Thursday, September 12, 2019
Kevin Durant's Headspace
Wall Street Journal – "Kevin Durant’s New Headspace"
"Producer Brian Grazer, a creative partner, says Durant is one of the most original, idiosyncratic minds you’re likely to meet in the world of sports. Grazer recalls a talk Durant gave at a Google retreat in Sicily. During the Q&A someone asked what made Durant so great. Coolly, Durant replied: “Paranoia.” "
"What matters more than continuity, more than happiness, more than titles—more than anything—is the search. Durant is one of the few NBA players who speaks of the game as a vehicle for gaining wisdom.
The rapper Q-Tip recently sent Durant an old black-and-white clip of Bruce Lee, which Durant devoured. Lee put it so beautifully, telling an interviewer about the secret of martial arts. “All types of knowledge,” Lee says, “ultimately mean self-knowledge.” The more you know about martial arts, the more you know about yourself, and the more you can then express yourself with your body—especially in “combat.” On any given night he has things to express. Angry things, scary things, joyful things, about his story. "
"Laurene Powell Jobs, who helped Durant establish a multimillion-dollar program in Prince George’s County to help college-bound kids ready themselves—scholastically, emotionally, financially—says Durant is “a deeply integrated individual,” which makes him rare among all people, let alone celebrities. Integrated people, she says, “keep all the knowledge of their experience and bring it to their current awareness.… They use it as a source of knowledge, of power, and want to effect change that’s informed by their experience.”"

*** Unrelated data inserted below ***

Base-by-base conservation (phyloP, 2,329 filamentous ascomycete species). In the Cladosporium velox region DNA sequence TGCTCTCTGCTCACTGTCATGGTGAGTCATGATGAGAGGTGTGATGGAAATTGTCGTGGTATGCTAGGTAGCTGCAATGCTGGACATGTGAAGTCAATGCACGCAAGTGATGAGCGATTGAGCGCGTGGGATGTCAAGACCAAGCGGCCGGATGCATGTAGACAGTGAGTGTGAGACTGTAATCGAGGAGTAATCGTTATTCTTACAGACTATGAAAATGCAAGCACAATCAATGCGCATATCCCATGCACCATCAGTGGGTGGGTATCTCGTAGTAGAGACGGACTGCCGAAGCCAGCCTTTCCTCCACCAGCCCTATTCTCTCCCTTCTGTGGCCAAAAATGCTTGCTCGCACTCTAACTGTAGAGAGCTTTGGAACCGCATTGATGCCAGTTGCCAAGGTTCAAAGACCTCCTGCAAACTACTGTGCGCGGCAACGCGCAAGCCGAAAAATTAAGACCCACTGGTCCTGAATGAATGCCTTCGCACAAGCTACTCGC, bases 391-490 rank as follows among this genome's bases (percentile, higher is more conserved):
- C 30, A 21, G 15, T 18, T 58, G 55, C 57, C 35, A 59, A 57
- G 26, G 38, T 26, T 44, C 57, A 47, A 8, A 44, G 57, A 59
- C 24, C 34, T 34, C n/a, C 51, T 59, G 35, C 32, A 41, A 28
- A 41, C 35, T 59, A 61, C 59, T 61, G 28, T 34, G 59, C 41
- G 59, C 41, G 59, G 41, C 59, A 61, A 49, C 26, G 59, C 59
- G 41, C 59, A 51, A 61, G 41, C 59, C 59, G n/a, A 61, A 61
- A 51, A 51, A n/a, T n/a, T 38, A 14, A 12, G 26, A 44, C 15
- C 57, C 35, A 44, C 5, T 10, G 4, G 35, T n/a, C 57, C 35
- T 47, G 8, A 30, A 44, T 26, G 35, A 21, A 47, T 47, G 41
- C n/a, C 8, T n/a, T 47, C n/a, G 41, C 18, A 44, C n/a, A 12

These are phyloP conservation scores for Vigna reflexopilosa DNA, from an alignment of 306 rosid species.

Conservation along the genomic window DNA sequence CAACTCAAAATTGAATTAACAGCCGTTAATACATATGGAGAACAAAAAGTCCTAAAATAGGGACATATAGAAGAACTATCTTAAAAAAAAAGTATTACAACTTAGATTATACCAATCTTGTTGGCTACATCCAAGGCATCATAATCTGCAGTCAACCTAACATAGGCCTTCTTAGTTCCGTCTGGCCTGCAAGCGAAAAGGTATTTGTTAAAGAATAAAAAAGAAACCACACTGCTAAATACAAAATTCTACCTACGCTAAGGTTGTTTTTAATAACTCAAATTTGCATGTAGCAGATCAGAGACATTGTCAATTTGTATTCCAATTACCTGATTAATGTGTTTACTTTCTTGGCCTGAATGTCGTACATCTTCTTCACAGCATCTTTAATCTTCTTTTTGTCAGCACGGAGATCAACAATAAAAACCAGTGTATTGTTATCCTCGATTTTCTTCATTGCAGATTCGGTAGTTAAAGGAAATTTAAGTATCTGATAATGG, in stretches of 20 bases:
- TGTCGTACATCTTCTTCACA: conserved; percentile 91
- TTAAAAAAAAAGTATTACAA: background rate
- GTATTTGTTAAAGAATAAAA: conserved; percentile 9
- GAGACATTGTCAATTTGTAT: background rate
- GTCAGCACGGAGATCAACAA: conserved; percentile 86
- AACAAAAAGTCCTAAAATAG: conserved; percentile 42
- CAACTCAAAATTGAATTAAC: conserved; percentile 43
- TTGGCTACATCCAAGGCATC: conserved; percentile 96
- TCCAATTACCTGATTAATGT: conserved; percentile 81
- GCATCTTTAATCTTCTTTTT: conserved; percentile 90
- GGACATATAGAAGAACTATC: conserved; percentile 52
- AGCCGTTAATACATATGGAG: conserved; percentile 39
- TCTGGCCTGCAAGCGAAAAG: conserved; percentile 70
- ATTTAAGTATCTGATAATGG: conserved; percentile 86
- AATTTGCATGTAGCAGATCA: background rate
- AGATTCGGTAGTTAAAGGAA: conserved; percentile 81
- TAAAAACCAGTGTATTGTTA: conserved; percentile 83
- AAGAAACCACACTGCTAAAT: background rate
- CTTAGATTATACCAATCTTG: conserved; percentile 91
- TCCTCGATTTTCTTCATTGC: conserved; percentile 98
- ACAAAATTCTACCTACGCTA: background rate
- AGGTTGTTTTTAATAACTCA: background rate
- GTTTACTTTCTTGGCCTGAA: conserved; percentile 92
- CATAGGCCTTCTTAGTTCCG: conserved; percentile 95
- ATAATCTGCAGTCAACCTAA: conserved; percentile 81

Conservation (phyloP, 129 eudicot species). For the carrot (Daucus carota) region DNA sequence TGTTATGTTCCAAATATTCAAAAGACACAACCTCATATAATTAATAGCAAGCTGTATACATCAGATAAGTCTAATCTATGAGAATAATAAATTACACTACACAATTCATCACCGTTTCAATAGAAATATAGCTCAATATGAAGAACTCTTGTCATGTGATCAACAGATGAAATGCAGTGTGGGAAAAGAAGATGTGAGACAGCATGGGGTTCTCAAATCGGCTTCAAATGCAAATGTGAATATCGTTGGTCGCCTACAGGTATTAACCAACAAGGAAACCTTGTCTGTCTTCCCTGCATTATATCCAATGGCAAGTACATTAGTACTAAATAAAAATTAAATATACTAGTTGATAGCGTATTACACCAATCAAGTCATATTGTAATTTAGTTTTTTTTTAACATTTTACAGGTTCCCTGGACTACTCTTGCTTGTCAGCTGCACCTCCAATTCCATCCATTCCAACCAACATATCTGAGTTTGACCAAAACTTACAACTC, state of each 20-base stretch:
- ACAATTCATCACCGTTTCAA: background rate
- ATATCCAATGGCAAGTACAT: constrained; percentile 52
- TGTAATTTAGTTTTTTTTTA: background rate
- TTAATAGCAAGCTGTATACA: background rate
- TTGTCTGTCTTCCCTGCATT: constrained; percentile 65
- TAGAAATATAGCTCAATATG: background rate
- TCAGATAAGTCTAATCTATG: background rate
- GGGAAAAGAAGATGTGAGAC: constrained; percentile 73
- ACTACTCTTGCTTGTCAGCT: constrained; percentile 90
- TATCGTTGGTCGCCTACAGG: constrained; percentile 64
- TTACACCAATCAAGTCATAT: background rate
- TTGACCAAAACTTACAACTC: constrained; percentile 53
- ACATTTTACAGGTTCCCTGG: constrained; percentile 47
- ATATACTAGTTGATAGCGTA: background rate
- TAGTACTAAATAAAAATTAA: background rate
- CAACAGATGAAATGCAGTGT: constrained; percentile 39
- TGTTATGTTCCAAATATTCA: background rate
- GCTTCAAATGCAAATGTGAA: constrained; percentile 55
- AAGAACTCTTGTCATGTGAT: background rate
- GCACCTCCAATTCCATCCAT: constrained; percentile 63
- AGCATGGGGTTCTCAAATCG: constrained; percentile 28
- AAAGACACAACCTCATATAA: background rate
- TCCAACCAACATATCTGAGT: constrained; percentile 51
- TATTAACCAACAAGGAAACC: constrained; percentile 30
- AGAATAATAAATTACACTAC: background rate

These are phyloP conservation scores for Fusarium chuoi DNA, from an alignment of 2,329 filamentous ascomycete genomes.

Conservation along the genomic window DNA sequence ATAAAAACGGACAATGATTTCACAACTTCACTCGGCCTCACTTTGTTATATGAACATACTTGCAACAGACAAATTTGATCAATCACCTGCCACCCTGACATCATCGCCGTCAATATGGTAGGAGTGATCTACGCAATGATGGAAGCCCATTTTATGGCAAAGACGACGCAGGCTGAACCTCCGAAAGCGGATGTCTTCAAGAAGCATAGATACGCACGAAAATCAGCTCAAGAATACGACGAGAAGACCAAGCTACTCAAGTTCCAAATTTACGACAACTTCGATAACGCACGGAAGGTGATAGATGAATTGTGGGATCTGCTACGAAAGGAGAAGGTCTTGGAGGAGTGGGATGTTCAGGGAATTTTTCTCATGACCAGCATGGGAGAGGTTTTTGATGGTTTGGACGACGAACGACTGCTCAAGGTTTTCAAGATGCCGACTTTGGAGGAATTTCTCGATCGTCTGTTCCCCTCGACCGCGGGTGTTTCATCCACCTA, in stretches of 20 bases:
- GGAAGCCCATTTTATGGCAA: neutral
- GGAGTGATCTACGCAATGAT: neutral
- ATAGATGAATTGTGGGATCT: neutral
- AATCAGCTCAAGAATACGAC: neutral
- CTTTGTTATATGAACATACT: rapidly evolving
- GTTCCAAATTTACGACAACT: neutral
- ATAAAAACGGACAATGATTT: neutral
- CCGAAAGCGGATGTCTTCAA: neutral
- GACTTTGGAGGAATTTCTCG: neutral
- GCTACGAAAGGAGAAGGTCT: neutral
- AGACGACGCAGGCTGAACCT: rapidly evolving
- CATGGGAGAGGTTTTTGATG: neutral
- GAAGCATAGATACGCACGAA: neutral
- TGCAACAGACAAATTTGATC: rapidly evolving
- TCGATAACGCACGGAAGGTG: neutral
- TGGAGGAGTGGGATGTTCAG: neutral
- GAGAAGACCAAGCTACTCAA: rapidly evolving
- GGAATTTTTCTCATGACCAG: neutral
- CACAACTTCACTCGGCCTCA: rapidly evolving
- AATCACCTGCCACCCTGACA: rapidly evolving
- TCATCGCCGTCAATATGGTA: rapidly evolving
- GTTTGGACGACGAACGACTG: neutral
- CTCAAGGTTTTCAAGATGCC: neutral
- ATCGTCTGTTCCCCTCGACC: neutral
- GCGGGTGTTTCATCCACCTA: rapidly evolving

"Durant says he’s decided to wear No. 7 in Brooklyn because it stands for completion in the Bible. (God rested on the seventh day after creating Heaven and Earth.) Clearly the completion of his career is on his mind. In which case, what next?
Kids, he says, maybe.
He throws out numbers. Maybe five. Maybe one.
First he needs to find a woman who can handle this crazy life.
He used to think that wasn’t such a tall order. But, as with so many things, his thinking on that has evolved.
“I thought this life was pretty simple,” he says. “But it’s not as simple as I thought it was.”"